Chapter 15 Notes
Chapter 15 Notes 80486 - PSYC 2010 - 003
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80486 - PSYC 2010 - 003
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This 6 page Class Notes was uploaded by Alexa Rosenfeld on Monday November 9, 2015. The Class Notes belongs to 80486 - PSYC 2010 - 003 at Clemson University taught by Edwin G Brainerd in Fall 2015. Since its upload, it has received 27 views. For similar materials see Introduction to Psychology in Psychlogy at Clemson University.
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Date Created: 11/09/15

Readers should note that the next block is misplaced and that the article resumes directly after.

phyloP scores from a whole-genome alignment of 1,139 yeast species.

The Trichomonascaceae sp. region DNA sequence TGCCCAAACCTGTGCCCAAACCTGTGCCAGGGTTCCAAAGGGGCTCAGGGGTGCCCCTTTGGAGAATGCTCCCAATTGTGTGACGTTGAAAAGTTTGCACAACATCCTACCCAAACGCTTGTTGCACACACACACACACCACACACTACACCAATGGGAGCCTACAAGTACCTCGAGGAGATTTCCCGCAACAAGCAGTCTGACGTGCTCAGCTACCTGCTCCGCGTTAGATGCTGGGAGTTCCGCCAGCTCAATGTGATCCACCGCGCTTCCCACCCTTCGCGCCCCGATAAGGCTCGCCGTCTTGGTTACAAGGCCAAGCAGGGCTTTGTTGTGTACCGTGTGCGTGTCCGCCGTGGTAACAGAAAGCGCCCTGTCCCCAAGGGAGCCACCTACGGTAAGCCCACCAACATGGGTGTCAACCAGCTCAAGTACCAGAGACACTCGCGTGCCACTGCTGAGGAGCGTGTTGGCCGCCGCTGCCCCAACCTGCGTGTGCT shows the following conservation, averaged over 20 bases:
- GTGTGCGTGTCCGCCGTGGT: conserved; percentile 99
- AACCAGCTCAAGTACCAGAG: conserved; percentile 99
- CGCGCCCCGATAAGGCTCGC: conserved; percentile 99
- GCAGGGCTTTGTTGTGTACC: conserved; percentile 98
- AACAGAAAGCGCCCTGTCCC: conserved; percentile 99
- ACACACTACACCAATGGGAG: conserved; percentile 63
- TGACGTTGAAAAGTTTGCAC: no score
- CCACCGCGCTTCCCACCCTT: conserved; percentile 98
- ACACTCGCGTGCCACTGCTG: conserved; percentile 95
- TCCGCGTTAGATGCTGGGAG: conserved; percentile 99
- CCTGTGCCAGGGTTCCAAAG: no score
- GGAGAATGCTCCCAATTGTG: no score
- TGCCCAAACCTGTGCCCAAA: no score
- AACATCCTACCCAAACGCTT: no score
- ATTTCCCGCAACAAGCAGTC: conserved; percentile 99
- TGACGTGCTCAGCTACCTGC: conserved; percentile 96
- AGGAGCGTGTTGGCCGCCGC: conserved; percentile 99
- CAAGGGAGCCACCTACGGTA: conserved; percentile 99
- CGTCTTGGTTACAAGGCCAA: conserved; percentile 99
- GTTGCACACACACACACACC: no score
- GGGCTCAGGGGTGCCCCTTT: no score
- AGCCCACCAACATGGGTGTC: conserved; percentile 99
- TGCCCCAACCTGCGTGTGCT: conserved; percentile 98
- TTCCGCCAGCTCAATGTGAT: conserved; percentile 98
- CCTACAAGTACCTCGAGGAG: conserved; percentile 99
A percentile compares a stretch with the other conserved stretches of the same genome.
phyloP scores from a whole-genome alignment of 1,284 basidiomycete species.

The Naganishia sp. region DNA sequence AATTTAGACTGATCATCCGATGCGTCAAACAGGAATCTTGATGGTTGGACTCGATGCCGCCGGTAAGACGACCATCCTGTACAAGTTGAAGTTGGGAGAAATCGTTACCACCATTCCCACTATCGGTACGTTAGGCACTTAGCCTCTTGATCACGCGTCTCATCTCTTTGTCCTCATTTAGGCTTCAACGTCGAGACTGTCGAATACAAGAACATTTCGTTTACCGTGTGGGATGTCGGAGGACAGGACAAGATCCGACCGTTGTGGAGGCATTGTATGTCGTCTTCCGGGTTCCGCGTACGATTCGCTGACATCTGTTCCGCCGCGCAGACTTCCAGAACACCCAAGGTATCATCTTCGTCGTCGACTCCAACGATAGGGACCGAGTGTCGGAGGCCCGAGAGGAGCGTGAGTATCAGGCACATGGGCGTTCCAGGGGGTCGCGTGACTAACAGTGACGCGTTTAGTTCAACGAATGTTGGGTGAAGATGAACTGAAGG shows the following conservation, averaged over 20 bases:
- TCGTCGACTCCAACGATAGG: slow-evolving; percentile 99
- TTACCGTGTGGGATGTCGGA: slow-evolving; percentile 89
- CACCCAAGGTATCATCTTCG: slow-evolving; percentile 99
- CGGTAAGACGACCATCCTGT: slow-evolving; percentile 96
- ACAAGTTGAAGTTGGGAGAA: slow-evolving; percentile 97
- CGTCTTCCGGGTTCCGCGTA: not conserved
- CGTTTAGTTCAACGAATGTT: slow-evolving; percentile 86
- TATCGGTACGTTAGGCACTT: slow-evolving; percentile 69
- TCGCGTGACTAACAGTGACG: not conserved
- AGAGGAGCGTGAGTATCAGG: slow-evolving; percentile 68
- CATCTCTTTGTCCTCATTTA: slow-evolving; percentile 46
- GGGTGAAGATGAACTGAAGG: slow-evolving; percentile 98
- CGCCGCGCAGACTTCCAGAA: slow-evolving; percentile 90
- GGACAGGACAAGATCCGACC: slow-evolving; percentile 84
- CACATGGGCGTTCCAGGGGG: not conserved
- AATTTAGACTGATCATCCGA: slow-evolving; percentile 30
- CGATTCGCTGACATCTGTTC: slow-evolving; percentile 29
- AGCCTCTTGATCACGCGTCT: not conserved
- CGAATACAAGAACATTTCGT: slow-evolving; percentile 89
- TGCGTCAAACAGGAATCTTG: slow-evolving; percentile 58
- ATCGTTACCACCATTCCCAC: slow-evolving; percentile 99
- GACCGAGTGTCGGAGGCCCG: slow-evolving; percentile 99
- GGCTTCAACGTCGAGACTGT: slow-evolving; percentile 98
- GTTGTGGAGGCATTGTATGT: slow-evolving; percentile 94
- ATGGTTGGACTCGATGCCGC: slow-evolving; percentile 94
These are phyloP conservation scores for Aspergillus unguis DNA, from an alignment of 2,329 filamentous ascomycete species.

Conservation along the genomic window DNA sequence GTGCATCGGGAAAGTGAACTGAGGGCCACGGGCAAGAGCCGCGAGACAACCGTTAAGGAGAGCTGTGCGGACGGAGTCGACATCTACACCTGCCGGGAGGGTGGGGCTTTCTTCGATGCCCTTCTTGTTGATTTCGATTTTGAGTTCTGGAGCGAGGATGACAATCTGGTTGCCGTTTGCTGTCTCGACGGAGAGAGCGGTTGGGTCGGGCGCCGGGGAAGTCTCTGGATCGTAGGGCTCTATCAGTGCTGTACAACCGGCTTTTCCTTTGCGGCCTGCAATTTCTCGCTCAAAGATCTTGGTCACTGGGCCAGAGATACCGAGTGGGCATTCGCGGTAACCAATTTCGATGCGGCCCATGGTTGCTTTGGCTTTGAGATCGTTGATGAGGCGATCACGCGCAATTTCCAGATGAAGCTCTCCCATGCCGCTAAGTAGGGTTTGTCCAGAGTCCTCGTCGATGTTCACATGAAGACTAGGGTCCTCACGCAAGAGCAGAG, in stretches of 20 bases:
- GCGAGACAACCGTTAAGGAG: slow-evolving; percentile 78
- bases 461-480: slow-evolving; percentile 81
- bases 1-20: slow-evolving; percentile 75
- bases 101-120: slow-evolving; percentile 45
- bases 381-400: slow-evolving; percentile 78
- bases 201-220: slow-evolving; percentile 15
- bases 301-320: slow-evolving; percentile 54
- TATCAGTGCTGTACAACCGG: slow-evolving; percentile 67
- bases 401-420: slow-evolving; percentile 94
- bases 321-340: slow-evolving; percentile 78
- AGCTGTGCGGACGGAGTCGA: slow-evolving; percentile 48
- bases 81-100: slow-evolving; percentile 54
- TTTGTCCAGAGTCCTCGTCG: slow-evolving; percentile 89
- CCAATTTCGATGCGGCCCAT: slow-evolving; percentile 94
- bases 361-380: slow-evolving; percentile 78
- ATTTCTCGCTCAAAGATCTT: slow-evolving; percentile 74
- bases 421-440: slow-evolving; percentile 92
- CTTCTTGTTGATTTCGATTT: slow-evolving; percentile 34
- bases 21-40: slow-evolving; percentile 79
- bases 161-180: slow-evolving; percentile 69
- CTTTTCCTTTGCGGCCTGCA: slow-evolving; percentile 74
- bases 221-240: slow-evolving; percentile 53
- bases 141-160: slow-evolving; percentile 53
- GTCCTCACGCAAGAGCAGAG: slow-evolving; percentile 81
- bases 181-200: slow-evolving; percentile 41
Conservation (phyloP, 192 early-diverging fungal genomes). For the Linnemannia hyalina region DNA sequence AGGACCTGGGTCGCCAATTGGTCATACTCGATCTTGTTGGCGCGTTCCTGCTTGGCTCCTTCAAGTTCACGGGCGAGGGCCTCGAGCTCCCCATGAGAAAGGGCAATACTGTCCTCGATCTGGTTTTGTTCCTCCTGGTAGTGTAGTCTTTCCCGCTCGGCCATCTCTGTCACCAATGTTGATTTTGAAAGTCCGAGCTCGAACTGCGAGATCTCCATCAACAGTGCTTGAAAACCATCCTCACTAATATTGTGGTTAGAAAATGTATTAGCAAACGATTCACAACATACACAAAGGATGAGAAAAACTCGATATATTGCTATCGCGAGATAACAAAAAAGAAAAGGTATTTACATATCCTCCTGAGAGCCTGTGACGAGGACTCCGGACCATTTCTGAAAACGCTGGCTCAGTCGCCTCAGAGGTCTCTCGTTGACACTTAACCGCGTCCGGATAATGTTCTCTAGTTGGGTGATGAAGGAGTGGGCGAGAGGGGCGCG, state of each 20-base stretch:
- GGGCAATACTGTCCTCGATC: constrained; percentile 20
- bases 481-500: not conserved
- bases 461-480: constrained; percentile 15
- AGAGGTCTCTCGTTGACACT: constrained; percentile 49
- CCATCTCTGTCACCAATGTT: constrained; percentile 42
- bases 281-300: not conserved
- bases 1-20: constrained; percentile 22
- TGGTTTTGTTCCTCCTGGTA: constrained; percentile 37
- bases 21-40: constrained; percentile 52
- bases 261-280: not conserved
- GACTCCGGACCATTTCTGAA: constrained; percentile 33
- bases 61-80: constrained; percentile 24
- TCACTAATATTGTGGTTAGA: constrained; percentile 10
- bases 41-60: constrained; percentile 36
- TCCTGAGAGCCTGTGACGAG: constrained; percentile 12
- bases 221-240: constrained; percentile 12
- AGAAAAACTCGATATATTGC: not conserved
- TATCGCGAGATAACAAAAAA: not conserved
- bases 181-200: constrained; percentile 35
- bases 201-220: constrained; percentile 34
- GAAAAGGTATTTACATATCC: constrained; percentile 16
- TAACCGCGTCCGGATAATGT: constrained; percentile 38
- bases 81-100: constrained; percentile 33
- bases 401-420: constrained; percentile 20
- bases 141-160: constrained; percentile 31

Chapter 15: Psychological Disorders Abnormal Behavior is hard to define Behavior that is normal in one situation could be abnormally higher in another situation 3 Criteria (questions) that define Abnormal Behavior: o Deviance Behavior that is inappropriate for your role How deviant is that behavior? Differing from the norm Statistically rare The effect of your behavior on other people (scare or frighten other people) Ex: gender, age, job, status o Personal Distress When a behavior causes negative emotions such as fear, guilt, shame, or sadness How much guilt, anxiety, shame, and negative emotions does your behavior cause? If you are feeling bad about what you are doing Relates to one of the biggest psychological cures: homosexuality and lesbianism (used to be automatically considered abnormal) o Maladaptive Behavior Is the behavior maladaptive? Does it cause you to fail in some area of your life repeatedly? When a behavior causes trouble or fail consistently in on area of a person’s life. Ex: job loss, lack of friends, failed relationship, drug and alcohol problems o Not able to put these criterions on one side or the other (normal or abnormal) o No clear cut boundary Formally Defining Mental Disorders The book that is used to defined and identify abnormal behavior is called the Diagnostic and Statistical Manual of Mental Disorders o Published in 1952 by the American Psychiatric Association o Abbreviated with DSM5 o Used to be considered “top secret” and had to be purchased by a clinician o Afraid people could use this book to fake mental illness in order to get away with things like crimes Anxiety Disorders 0%18% will experience the symptoms of anxiety disorders at one time or another Categories: o Generalized Anxiety Disorder Moderately high level of anxiety Always worried about something Chronic “free floating” anxiety Tightly wound (as soon as something is over, they have something else to worry about) Have physical problems like shaking, sweating, immune issues Sleep poorly Constantly in a state of worry Prone to overmedicate with prescription drugs o Phobic Disorder Types of phobias: Bugs, mice, snakes, bats Heights Water Storms Closed places Animals Types of Agoraphobias (fear of going into open places) Public transportation Tunnels and bridges Crowds Being alone Going out by yourself High heritability ratio 3 interesting facts: If you are afraid of something and there is a genuine danger involved, it is not considered to be a phobic reaction Not considered a phobia unless it is considered an irrational, intense, and a fear that is disruptive to your life style Having knowledge on how you got the phobia can very seldom help you overcome the fear (can tell people exactly how they got the phobia but it doesn’t help the person overcome the fear) o GABA Synapses Inhibit activity by a neurotransmitter (GABA) May have some problems with the neurotransmitter GABA Fires freely causing stress and nervousness Can be the main cause of the phobias Helps to inhibit anxiety o Obsessive Compulsive Disorders (OCD’s) Obsessions are recurring thoughts of an upsetting and frightening behavior Compulsions are acting out and going through rituals (stepping on a crack on the side walk, something bad will happen) Can occur separately or together (fearing germs and washing your hands all of the time) o PTSD Long term after effect of a traumatizing event such as a combat or natural disaster Symptoms Nightmares, flashbacks, emotional numbing, alienation, readjustment problems, anxiety, anger, and guilt o Panic Attacks Shot periods of extreme terror usually associated with the detection of a physical system Dissociative Disorders Class of disorders where people lose contact with portions of their consciousness or memory which then results in disruptions in their sense of identity Amnesia: sudden loss of memory of important information that is extensive to be due to normal forgetting Fugue: the loss of memory and personal identity for their entire lives o Name, family, where they live o Still can do math and drive a car Identity: the coexistence in one person that have two or more completely different personalities o Each personality has its own name, memories, traits, mannerisms, talents and skills o Used to be called multiple personality o Rare disorder that is faked often Mood Disorder Major Depressive Disorders o Unipolar depressiongo down and stay down (one direction) o Low self esteem o Profound sadness o Negative thought o Loss of interest with things that used to make them happy o So severe that a person will not be able to continue college Physical problem that affects neurotransmitters Can’t talk someone out of it, it is a medical problem Physical aliments o Almost impossible for them to have a happy thought (cognition is almost impaired) o Dysthymic Disorder: more mild depression Stay in college but is chronically down Bipolar Disorder o Can go from one mood to another o Swinging between depression and elation o Elation=manic reaction Feeling TOO good Take the best you have ever felt and x100, that is how manic state feels Loaded with energy Stay up all night talking to people (excited) Enthusiastic Biological Factors of Depression Serotonin synapse Norepinephrine synapse Role of Neurotransmitter in Depression A link could exist between mood disorders and neurotransmitter activity in the brain Alterations in norepinephrine release isn’t as important as the synaptic receptors that the norepinephrine binds to when there is a change in sensitivity Antidepressants inhibit the reuptake of serotonin which then increases the activity at the serotonin synapses When your serotonin levels are low, it could contribute to some depressive disorders Cognitive Factors of Depression Learned helplessness was made into a model by Martin Seligman This model postulates the roots of depression o Negative Events Attribution to Personal Flaws Sense of Hopelessness Depression People will remain depressed longer if they ruminate about their depression It is best to distract yourself from your depression Behavioral Factors of Depression Poor social skills acquire fewer reinforcers such as good friends, top jobs : court rejection because of irritability, pessimism: gravitate to people who confirm negative selfviews increased vulnerability to depression This type of approach emphasized the interpersonal roots of depression Some people lack personal finesse that is needed to acquire important reinforcers If reinforcers are thought to be scarce, it then leads to negative emotions and depression Schizophrenic Disorders Paranoid schizophrenia o Dominated by delusions of persecution and delusions of grandeur Catatonic schizophrenia o Marked by striking motor disturbances ranging from immobility to frenzied motor activity Disorganized schizophrenia o Involves a particularly sever deterioration of adaptive behavior, frequent incoherence, and virtually complete social withdrawal Undifferentiated schizophrenia o People who are clearly schizophrenic but cannot be placed in the three other categories Biological Factors in Schizophrenic Disorders Dopamine Synapse Accompanied by a change in the neurotransmitter activity Having too much dopamine cans possibly cause schizophrenia but there is no hard evidence to debate with Schizophrenics have too much of one of the dopamine receptors, D2 sites Neurological defects o There is a link between an enlargement of the ventricles in the brain o Right ventricle, left ventricle, third ventricle, fourth ventricle Neurodevelopmental Hypothesis o Prenatal viral infection : prenatal malnutrition : obstetrical complications : other brain insults disruption of normal maturational process before or at birth subtle neurological damage : minor physical anomalies increased vulnerability to schizophrenia Environmental Factors in Schizophrenic Disorders Parental communication deviance poor sense of reality withdrawal into personal world schizophrenic thinking Early family communication deviance o More likely to develop when people grow up in a home that consists of these communication issues Negative emotional expression from family StressVulnerability Models of Schizophrenia Disorders Assume that stress and vulnerability that when together bring on schizophrenia o Environmental factors in present stress intersection of high stress and high vulnerability onset of schizophrenic disorder o Biological factors psychological factors in personal history vulnerability intersection of high stress and high vulnerability onset of schizophrenic disorder Insanity Plea and Involuntary Commitment Insanity o Legal status that indicates when a person cannot be held responsible for their actions because they are mentally disabled o This is used in criminal justice trials for the defendant to claim that they did not know what they were doing when they committed the crime Involuntary Commitment o When people are forced to be put into a psychiatric facility against their will due to the person being a danger to themselves or others Culture and Pathology Culture based disorders: diversity of abnormal behavior around the world, cultural influence o Koro Obsessive fear o Windigo Cravings for human flesh, cannibalism Eating Disorders Anorexia Nervosa o Intense fear of gaining weight o Disturbed by your body image o Refusal to maintain normal weight o Use of dangerous measures in order to lose weight Bulimia Nervosa o Out of control overeating o Unhealthy compensatory efforts Selfinduced vomiting Fasting Abuse of laxatives Excessive exercise Binge eating disorder o Distress induced eating binges that are not accompanied by fating and the other symptoms seen with bulimia What causes eating disorders? Cultural factors o Thinness attractiveness o Social media o Models, attractiveness Genetic vulnerability o Obsessiveness, personality traits, rigidness